- Dyes should always be used sparingly as over colouring can cause staining.
- Dyes can bleed into layers of the soap, sometimes this can be the look you want, but not if you want a nice crisp line of colour.
- Some of the names can be confusing; labels such as D&C mean it’s suitable for drugs and cosmetics, FD&C means it can also be used in food.
Natural Dyes are similar to synthetic dyes in that they have small particle size and lend their colour to products by solubilising, but they are derived from natural sources as is evident from many of their descriptions.
- Natural Dyes can come in powdered, granular or liquid form. When dilute or further diluted in water, dyes often appear a different colour from that of their concentrated liquid or powdered/granular form.
- Dyes should always be used sparingly as over colouring can cause staining.
- Dyes maintain transparency which is ideal in melt and pour soaps.
- Dyes tend to bleed into layers of the soap, sometimes this can be the look you want, but not if you want a nice crisp line of colour.
Natural Colours (Spices, Botanicals Clays)
Dried botanicals are a great way to decorate your soaps, but you can also use powdered plants, herbs, spices and clays to add colour and texture. A little experimentation is required as to how much is needed, but we suggest no more than 1tbsp per kg of soap base. Powders have a tendency to clump in soap base, so mix into a paste with a little water or with the measured essential/fragrance oils.
- Coloured cosmetics clays, with a wealth of natural colours available are a great way to colour soap. Saturate with rubbing alcohol (2 parts clay to 1 part rubbing alcohol) to make a paste before adding to your base.
- Ground cinnamon can be used for its colouring and decorative purposes on soaps and cosmetics. When added to soap, cinnamon gives a warm light brown shade with speckles and gives a pleasant spicy aroma. It is mildly abrasive to the skin, has gentle antiseptic properties.
- Cocoa powder is a wonderfully fragrant product that it makes an excellent addition to soaps and many toiletries, both for its warm brown colour and its curative properties. Please note, using too much may overpower your chosen scent and some people are allergic to cocoa.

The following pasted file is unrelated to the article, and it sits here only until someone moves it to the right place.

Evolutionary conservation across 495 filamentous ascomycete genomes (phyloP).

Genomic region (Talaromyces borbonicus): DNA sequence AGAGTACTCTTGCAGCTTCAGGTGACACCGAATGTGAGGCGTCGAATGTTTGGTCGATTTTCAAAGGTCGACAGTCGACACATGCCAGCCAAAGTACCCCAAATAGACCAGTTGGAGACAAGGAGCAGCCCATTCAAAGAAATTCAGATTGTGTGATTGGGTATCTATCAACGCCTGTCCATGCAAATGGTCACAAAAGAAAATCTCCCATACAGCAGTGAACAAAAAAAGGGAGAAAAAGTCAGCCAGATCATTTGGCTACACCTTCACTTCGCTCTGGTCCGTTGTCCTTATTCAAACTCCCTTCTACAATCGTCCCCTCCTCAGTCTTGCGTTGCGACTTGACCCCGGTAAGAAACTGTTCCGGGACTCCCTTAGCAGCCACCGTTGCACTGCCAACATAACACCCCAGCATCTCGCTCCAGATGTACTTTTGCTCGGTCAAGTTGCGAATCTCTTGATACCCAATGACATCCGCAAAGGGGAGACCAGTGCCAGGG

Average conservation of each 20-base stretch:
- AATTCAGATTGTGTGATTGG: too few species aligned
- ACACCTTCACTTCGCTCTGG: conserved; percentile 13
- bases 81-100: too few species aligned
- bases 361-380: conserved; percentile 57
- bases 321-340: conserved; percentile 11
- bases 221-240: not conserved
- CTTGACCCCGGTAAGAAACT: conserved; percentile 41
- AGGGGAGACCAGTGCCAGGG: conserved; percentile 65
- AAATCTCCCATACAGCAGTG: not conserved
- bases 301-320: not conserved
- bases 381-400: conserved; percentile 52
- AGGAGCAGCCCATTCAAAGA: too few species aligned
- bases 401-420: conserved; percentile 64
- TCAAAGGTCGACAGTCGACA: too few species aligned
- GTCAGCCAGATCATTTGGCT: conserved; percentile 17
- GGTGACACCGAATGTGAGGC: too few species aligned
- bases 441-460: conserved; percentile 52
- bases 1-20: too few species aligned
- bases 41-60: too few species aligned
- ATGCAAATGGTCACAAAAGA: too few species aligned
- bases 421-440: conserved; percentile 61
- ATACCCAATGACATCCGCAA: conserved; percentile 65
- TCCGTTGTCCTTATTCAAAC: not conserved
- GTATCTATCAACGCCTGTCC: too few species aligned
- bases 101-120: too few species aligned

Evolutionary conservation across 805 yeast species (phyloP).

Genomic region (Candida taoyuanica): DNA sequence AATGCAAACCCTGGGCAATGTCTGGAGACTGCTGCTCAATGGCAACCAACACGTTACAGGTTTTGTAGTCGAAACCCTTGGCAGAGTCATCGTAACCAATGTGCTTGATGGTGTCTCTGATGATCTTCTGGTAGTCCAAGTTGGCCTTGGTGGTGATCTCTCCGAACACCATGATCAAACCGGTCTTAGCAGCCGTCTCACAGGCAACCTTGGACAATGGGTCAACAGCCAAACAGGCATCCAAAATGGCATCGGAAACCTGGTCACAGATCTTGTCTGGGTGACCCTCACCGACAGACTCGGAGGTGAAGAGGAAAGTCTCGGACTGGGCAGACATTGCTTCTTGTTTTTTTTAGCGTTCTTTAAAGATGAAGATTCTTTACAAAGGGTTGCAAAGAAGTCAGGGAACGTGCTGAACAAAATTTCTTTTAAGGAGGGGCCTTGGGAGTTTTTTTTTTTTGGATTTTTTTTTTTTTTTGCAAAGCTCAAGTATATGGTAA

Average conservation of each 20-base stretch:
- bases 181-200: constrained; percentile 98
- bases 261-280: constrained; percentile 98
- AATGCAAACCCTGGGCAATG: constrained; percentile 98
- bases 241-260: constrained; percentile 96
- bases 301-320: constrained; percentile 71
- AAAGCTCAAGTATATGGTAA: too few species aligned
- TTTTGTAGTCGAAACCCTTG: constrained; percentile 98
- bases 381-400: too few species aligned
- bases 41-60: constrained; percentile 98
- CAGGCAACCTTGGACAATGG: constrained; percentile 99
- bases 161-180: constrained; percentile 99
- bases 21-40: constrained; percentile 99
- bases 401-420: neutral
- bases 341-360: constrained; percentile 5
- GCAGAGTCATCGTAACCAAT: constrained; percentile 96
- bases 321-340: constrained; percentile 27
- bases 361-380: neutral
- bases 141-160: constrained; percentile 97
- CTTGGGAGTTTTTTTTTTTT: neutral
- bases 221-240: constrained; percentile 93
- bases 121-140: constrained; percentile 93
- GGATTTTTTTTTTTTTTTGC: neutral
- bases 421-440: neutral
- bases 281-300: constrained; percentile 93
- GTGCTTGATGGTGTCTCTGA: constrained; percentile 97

- Curry powder has a pleasant sweet and aromatic fragrance and can be used as a natural colourant in soaps giving a gentle peachy yellow.
- Seaweed & Algae. Kelp, bladderwrack and spirulina as well as using for their concentration of minerals and nutrients can also add colour and texture. Kelp and bladderwrack tints a pale green-grey and spirulina is bluer. All have a distinct smell! Luckily the smell will disperse within a few weeks.
- Paprika. From blusher to eye shadow, paprika has been making women look great for decades. Its deep red powder produces a salmon peach tint to soap with russet speckles. Too much can be abrasive.
- Turmeric has been long used in Ayurveda and Chinese medicine as an anti-inflammatory agent, produces a golden yellow-orange colour in CP soap.
- Flower petals will discolour in soap, calendula is an exception
Coloured Micas are fine pigment-coated mica powders which are widely used in many cosmetic applications as they add colour with a fine glittery sheen.
- Mica colours soap by suspension of their particles so heavier ones can sink. Try adding them to soap at a cooler temperature or use a suspending base.
- Mica can clump so mix into a paste with a little oil, glycerine or alcohol before adding to melted soap base, alternatively remove a small amount of the soap base mix in the powder and then return it to the pot and stir briskly
- Mica is considered natural but the type of colour used would determine if it is synthetic or natural. Dye coloured mica is synthetic, pigment coloured mica would be synthetic but “nature identical”, meaning they have the same molecular makeup as the once mined pigment from the earth.
To view the colours and application chart, click here